30. Nov. 2005
Stabilisation through of democratisation and reconciliation, not without or even against them
Your impressions from Grozni. Any changes from previous visits? Which places did you visit in Chechnya? Did you talk with Chechen leaders (Alhanov, Kadirov)? What did you tell them?
Grosny is still a town of ruins. Although you see some newly reconstructed houses and many more cars the ambiance is still depressive and sad. We already suggest 15 months ago, that in order to avoid the reproduction of bad memories and the depressive mood you should collect all ruins, make an artificial mountain out of them and leave the space free and green until new buildings can be made. But such an empathy for the citizens the authorities are lacking.
We have been in Grosny, Centeroi and Achtkoi-Martan, visited three Polling stations, and spoke four times with Alchanow - totally five hours - and twice with Kadyrow for more than a hour. With Alchanow we considered all the difficult questions about the difference between the real and the democratic power and also the perspective to really start the reconciliation process and include also non-terrorist opponents as Zakayew. With Ramsan Kadyrow we really had a very tough talk, did allow us remarks he surely never had to listen to in Chechnya ever before. We told him that his power has no democratic legitimacy and that in exercising it does not respect human rights which exactly helps those he is fighting against.
Is it possible to have free and fair elections in war time? Any falsifications of the results? I was reading that attendance was not so high as announced.
These elections were surely neither free nor fair. But such attributes only mature democracy may get and nobody should be astonished that this is not possible in a war torn society like Chechnya in Russia, where the attempt to build democracy is only very young.
For free elections you need free citizens. For being a free citizen you should also be free of existential fears. This is what most people in Chechnya miss most: Many of them are afraid to loose again in a early morning their husband, uncle, sun or other children because they are kidnapped by private militias who terrorise the country. We spoke with three women in the streets of Achkoi-Martan and all of them went to the elections but all of them had such experiences, and expressed deep fears.
Further more the majority of the people are unemployed. The lack of such existential security undermine every election. That's why it is so urgent to start to include opponents, to overcome security forces which do not obey to the elected officials and who are not accountable before the Courts and why you have to reconstruct the economy, the villages and the souls of the people. The money for these purposes exists, but more then the half of it are lost to corrupted people.
For a fair election you need to have a fair chance to choose from all possible political options. One of the most interesting parties, the Republican one, which wanted to start to build bridges in this polarized and fragmented society was eliminated on the base of doubtful reasons. This limits the freedom of the electors and is not fair.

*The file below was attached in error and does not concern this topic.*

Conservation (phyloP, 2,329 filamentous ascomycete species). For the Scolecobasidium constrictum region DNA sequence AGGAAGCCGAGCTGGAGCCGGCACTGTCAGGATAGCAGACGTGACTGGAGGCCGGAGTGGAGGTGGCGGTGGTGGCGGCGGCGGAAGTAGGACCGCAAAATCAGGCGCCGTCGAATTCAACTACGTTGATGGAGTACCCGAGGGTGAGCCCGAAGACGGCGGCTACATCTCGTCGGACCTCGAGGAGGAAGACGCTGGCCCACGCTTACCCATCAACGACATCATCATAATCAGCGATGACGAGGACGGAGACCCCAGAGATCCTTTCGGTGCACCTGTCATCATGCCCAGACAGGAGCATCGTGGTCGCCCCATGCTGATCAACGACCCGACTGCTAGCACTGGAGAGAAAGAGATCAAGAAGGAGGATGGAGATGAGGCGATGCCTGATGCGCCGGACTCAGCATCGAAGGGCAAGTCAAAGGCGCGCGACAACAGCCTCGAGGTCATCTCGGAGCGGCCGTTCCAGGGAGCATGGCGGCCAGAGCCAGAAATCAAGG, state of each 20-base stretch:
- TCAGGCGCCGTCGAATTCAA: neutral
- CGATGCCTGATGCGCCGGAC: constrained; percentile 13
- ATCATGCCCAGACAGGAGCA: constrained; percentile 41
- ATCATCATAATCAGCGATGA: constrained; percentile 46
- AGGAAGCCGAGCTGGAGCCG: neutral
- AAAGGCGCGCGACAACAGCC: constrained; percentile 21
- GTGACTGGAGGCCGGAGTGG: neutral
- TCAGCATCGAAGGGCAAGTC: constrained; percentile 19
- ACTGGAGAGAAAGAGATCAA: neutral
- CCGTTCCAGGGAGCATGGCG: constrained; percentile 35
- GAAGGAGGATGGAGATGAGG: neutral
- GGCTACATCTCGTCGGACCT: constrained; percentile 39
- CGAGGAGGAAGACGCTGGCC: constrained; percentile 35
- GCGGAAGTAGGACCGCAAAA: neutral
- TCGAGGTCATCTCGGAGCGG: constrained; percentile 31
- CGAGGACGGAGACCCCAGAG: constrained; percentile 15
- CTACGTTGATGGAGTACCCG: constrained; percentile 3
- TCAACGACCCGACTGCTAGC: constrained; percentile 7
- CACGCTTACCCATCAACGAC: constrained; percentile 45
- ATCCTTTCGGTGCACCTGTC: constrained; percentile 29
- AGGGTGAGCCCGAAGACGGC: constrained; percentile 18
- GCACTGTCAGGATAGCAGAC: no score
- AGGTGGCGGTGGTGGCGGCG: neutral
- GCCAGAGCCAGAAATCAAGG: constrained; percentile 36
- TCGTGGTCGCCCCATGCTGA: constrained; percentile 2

These elections are highly ambivalent: Its true, that even in Chechnya many people don't give up their hope and do hope that a parliament could help them out of their misery - and that's why its really true, that at least more then 30% went to vote. But under such conditions its hard to organise elections which lead to a real representative and legitimated parliament.
The basis freedom of speech, assembly and movement is not guaranteed for all. This and the permanent fears undermined also the pre-election campaign. There have been some party-meetings, but they discussed among themselves, not with each other on different programmatic analyses and visions. But in a society without basis processes of reconciliation this is perhaps also too much to ask for.
Has the "administrative resource" been used in Chechnya?
I am sure yes. Those who depend in their working life from the authorities are afraid to disagree and to show an open opposition. This we experienced in a staged meeting with so-called NGO´s which de facto were more than 50% GONGOs and where afterwards many real NGO representatives told us that they have been told not to say anything and how much they are afraid to publicly disagree because they have already lost family members and relatives to uncontrolled forces who are hardly ever made responsible for criminal acts.
New parliament is not the parliament of Chechen people. I'm afraid that is the parliament of Mr. Ramzan Kadirov. Did you share this opinion?
The big problem in Chechnya is, that the real power - private, semi-official security militias, which legitimate themselves by fighting "terrorists" - has hardly any democratic legitimacy and that the official power which at least some democratic legitimacy seems to be too weak to impose the legitimating will and the interest of the majority of the normal citizens. It s hard to believe that the new Parliament is able to change this situation.
We confronted the personal expression of the real power, Ramsan Kadirow, with these and other hard criticism; he faced it and responded in a very self assure and not very auto-critical way. And we discussed four times similar observations also with the much more thoughtful and sensitive president Alchanov who s position is extremely difficult. He seems also to be aware of specific traditional, in a certain way "pre-modern" elements of the Chechnyan society, which undermines the efforts to build democracy and establish human rights. Ramsan is profiting from such contradictions, president Alchanov, this was my personal impression, seems also to suffer about it.